Wed, 28 September 2016
In a world that increasingly seems to strive for uniformity, afro-descendant Creole people on the eastern coast of Nicaragua seek to hold on to their unique culture through their food. Incoming palm plantations are fragmenting traditional Creole farmland and making it difficult for local coconut oil businesses. Overfishing and pesticides from the palm fields are reducing stocks of fish in the lagoons, making it more difficult to access traditional protein sources. In the towns and cities along the coast, an influx of foreign products is setting a new standard for how you should look, talk and eat.
Rondon is one of the most celebrated traditional Creole dishes. Similar to a curry, it has a base of coconut milk in which you cook cassava, dasheen, breadfruit, baby corn and fried fish with fresh herbs and spices. It's a dish with strong connections to Africa. For a people descended from freed blacks, escaped slaves and indigenous Americans, holding on to Rondon is holding on to heritage.
Wed, 21 September 2016
September marks the 5 year anniversary of Occupy. We go to Zuccotti Park, and Oakland to talk to individuals that were part of Occupy Wall Street and Occupy Oakland to gain insight and reflection on the movement that swept the nation.
Wed, 14 September 2016
The US military didn’t shrink much under President Obama, and our perpetual state of war has barely waned since 9-11. Author Rosa Brooks says the consequences of this ‘new normal’ reach deep into our society; far beyond the body count of those killed overseas.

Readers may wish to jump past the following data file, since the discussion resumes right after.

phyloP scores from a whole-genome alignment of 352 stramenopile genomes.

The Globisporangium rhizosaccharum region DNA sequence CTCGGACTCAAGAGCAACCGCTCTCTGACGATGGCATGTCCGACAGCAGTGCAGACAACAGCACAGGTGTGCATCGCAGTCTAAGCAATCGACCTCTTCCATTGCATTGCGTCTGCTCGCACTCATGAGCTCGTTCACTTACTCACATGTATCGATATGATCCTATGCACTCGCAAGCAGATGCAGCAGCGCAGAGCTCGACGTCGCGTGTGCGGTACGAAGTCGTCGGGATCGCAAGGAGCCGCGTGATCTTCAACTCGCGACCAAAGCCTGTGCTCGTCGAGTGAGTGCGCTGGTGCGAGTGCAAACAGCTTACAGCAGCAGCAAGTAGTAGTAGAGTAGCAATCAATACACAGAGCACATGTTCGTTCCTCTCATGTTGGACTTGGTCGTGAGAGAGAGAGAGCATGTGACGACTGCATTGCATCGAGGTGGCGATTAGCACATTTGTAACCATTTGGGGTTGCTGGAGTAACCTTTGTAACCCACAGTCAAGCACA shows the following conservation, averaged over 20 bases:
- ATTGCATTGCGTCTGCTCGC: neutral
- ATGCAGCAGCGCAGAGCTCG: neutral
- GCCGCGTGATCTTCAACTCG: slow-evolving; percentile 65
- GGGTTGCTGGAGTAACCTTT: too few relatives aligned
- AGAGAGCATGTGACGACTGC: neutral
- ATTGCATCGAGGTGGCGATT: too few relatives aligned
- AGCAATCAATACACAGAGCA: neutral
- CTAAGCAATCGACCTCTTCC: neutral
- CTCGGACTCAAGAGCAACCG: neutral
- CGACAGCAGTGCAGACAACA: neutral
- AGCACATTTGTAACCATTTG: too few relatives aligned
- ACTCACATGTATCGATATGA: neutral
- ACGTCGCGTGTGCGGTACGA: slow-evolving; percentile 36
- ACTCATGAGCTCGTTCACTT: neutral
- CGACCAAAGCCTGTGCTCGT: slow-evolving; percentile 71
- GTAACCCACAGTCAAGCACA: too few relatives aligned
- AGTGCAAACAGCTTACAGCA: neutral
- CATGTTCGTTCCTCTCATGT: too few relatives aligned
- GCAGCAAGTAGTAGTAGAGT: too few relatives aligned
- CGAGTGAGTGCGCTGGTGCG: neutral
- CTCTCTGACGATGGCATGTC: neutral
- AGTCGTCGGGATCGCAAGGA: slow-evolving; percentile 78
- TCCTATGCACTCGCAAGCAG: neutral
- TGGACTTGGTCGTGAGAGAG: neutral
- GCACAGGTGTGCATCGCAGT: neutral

On this edition, Rosa Brooks speaks about her new book, How Everything Became War and the Military Became Everything.
Special thanks to Politics and Prose Bookstore in Washington DC
Rosa Brooks, author of How Everything Became War and the Military Became Everything.
Host: Andrew Stelzer
Wed, 7 September 2016
September 11, 2001 ushered in an era marked by the unending War on Terror, dragnet government surveillance programs, and escalating attacks on people perceived to be Muslim. Just last month, Khalid Jabara, a 37-year old Lebanese American man was shot and killed on his front porch in Tulsa Oklahoma by a neighbor who had harassed his family for years, calling them ‘dirty Arabs’ and ‘Mooslems’.
This is just one of the many reported attacks on people perceived as Muslims in the United States. Last year, there were 174 incidents of anti-Muslim violence, and that’s only if you count the attacks that made headlines.
This backlash is just tip of the iceberg. Below the surface is a growing Islamophobia with deep roots in history and empire. Where does the idea of the ‘Muslim enemy’ come from? And how has it evolved into what we see today?
Fifteen years after 9/11, Deepa Kumar, author of Islamophobia and the Politics of Empire, takes us back nearly 15 centuries to find out.